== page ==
First, always take your child’s concerns seriously. This does not mean that something terrible is necessarily happening, but pay attention and investigate further.
Second, take a deep breath. This can be a normal reaction from a child this age. It is not abnormal for children at this age to develop separation anxiety.
This is a time limited anxiety that will get better as they get older. Usually, it resolves on its own. It can be helpful to have your child see a play therapist if it continues to cause a lot of distress for your child.
And so, although not abnormal, it’s not the norm for every child either.
During this time of separation anxiety, children can become very upset and distressed when they are separated from their closest primary attachment figure. Most of the time, this is mom.
This is never to devalue dads. (I was raised by a very loving single dad, so I’m partial to dads raising kids). However, usually a child spends the most time with their mom and thus Mom becomes the most significant attachment figure.
Our kids growing brains
In the beginning, kids will have the memories of the intact family and spending time with Dad. But since their little brains are developing and changing so quickly at this age, they quickly lose a sense of some of that bonding time with Dad. This is especially true if only spending weekends with him, without any contact in between visits. This was true for Annie’s situation.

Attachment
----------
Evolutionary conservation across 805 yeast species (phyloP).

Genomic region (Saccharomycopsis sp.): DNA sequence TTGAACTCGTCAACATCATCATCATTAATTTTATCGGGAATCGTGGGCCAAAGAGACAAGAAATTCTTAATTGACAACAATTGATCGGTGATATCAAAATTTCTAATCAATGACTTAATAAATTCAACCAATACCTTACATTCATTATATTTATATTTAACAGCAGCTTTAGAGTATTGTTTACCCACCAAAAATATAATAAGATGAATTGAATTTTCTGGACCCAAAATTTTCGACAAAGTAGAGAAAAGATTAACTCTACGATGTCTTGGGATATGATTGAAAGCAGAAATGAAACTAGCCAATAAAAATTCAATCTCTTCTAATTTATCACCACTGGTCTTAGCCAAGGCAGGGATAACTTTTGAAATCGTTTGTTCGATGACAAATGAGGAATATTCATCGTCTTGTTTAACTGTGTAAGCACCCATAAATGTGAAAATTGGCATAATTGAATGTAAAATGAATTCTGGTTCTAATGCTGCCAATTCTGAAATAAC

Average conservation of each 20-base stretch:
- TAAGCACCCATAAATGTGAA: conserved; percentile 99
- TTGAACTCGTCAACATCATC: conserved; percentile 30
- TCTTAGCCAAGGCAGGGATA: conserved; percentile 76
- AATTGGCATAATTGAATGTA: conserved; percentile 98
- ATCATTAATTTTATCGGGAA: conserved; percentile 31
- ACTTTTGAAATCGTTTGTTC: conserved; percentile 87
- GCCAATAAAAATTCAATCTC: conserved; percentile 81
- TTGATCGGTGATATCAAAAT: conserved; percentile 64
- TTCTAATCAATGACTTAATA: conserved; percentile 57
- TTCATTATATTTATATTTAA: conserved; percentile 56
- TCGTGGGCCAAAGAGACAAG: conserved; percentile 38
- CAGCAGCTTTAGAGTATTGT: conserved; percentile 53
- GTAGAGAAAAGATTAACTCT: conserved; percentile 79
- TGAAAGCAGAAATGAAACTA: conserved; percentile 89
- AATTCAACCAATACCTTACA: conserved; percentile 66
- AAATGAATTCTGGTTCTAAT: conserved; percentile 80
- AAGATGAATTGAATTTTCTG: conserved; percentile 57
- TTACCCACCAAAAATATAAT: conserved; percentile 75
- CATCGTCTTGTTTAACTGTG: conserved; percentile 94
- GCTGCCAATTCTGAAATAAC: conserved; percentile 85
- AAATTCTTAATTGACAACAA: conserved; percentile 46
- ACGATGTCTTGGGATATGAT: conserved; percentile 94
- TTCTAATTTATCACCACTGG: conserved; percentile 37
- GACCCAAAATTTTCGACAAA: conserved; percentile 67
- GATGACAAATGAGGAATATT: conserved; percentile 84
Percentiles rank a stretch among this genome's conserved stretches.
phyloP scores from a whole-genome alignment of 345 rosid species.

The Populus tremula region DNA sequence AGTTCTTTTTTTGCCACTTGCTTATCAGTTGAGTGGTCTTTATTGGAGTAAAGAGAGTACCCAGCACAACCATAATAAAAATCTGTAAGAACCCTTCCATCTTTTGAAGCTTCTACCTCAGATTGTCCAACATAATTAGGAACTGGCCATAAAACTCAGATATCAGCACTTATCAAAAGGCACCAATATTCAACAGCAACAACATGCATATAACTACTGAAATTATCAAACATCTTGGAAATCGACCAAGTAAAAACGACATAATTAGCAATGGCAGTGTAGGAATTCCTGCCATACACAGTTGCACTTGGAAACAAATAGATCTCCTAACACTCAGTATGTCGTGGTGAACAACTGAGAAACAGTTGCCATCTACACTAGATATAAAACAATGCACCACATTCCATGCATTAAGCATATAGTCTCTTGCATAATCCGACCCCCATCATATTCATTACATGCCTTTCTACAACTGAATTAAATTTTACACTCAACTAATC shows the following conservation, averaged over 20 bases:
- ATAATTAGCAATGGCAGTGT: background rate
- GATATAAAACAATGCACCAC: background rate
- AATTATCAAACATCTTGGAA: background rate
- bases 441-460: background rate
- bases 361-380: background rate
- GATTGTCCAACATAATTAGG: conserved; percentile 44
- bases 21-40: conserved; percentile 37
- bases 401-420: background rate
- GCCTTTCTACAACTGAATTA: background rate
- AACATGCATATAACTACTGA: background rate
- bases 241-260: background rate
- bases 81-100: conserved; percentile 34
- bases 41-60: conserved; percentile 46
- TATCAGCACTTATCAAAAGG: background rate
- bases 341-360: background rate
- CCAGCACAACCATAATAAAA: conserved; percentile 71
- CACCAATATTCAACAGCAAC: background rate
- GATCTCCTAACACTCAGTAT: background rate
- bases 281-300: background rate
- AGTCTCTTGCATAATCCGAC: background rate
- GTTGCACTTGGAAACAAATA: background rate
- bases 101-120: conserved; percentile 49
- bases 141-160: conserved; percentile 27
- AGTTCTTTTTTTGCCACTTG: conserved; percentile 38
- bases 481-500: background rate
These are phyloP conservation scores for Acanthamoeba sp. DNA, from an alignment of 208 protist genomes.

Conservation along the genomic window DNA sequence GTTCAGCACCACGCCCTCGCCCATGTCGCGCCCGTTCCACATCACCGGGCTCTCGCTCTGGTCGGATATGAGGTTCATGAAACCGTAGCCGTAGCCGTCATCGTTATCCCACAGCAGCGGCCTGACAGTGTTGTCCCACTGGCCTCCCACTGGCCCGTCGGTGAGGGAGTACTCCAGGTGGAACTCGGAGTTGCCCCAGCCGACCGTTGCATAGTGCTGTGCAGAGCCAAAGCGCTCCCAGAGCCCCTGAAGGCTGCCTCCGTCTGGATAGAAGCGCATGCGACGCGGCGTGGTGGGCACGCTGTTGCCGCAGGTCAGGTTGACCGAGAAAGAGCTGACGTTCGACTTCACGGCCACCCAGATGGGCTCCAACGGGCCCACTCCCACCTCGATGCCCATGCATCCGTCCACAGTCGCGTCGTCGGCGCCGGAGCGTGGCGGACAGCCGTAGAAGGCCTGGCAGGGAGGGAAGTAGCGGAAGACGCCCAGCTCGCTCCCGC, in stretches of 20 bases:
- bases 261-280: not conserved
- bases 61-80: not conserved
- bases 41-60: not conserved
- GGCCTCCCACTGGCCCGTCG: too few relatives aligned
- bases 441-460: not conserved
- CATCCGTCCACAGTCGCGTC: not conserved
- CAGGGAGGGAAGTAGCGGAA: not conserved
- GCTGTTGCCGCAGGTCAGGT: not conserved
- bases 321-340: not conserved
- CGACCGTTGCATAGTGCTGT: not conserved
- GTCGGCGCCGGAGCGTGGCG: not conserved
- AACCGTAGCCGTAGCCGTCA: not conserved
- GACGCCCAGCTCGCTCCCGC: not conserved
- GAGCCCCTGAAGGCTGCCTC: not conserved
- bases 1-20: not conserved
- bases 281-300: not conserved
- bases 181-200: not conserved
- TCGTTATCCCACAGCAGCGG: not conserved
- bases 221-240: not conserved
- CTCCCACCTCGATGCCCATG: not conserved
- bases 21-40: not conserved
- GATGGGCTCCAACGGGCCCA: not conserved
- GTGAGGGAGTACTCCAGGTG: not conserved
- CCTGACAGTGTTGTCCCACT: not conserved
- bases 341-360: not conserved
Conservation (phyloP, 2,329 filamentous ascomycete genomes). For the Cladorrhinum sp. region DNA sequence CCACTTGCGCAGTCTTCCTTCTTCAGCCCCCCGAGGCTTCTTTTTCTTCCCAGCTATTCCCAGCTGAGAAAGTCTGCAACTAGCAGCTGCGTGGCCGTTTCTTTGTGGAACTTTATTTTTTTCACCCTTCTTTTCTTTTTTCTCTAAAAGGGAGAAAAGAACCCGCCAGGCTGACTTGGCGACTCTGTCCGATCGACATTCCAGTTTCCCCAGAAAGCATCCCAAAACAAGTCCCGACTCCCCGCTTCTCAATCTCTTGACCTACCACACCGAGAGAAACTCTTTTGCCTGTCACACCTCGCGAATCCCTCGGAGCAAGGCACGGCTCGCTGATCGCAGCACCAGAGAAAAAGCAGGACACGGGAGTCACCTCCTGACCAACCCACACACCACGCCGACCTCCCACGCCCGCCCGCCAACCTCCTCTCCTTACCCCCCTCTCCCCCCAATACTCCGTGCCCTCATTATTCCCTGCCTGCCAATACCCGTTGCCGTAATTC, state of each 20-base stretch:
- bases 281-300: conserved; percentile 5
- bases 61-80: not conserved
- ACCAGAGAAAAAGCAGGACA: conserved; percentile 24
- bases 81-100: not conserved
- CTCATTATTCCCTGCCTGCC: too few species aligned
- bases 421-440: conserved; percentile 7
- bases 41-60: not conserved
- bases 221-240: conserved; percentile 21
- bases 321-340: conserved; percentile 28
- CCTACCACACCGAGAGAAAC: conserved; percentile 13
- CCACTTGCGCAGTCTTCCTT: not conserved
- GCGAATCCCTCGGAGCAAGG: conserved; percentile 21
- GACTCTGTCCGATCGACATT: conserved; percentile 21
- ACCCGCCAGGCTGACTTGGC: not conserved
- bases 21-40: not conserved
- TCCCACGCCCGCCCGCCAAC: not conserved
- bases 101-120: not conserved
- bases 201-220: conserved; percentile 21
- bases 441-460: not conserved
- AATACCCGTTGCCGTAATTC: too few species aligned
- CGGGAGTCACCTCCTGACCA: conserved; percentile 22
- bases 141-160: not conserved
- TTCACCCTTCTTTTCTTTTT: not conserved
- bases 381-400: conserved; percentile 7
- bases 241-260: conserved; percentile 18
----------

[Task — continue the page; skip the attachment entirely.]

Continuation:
I explained to this distraught Mom that because Annie was a sensitive child, not only the length of time between visits with her Dad but also because Mom was quite anxious and at times vocal about her own concerns about Dad, little Annie was just not feeling connected to her Dad.
Although Dad had made some poor choices while in his relationship with Mom, he was more responsible in his role as Dad.
Through contact with family members who were familiar with Annie’s visits to her Dad, Mom did confirm that he was indeed a loving father when Annie came to visit him.
After several play sessions with Annie to help her play out her distress and anxiety about leaving Mom and inadvertently absorbing mom’s anxiety, she was doing much better with the visits to Dad.
Here were the suggestions I shared with Mom to help minimize Annie’s distress:
- Dad and Annie needed to focus on some intentional bonding activities during their visits
- Dad and Annie might consider having a phone session 1-2 times per week in between visits
- Both parents needed to regularly speak positively about the other parent, and about spending time with the other parent
- Mom needs to make sure to keep her anxiety from Annie
- Both parents should talk to Annie about her concerns and reassure her regularly about her visits to the non-custodial home (in this case with Dad)
- Both parents needed to develop a structured transition plan
The happily ever after ending to this story is that Annie did eventually outgrow her separation anxiety. She did have more regular phone contacts with Dad. And both parents worked to keep their personal feelings about the other parent separate from Annie.
What about you my dear parent? Are there some struggles your child is having with transitioning between mom and dad’s homes?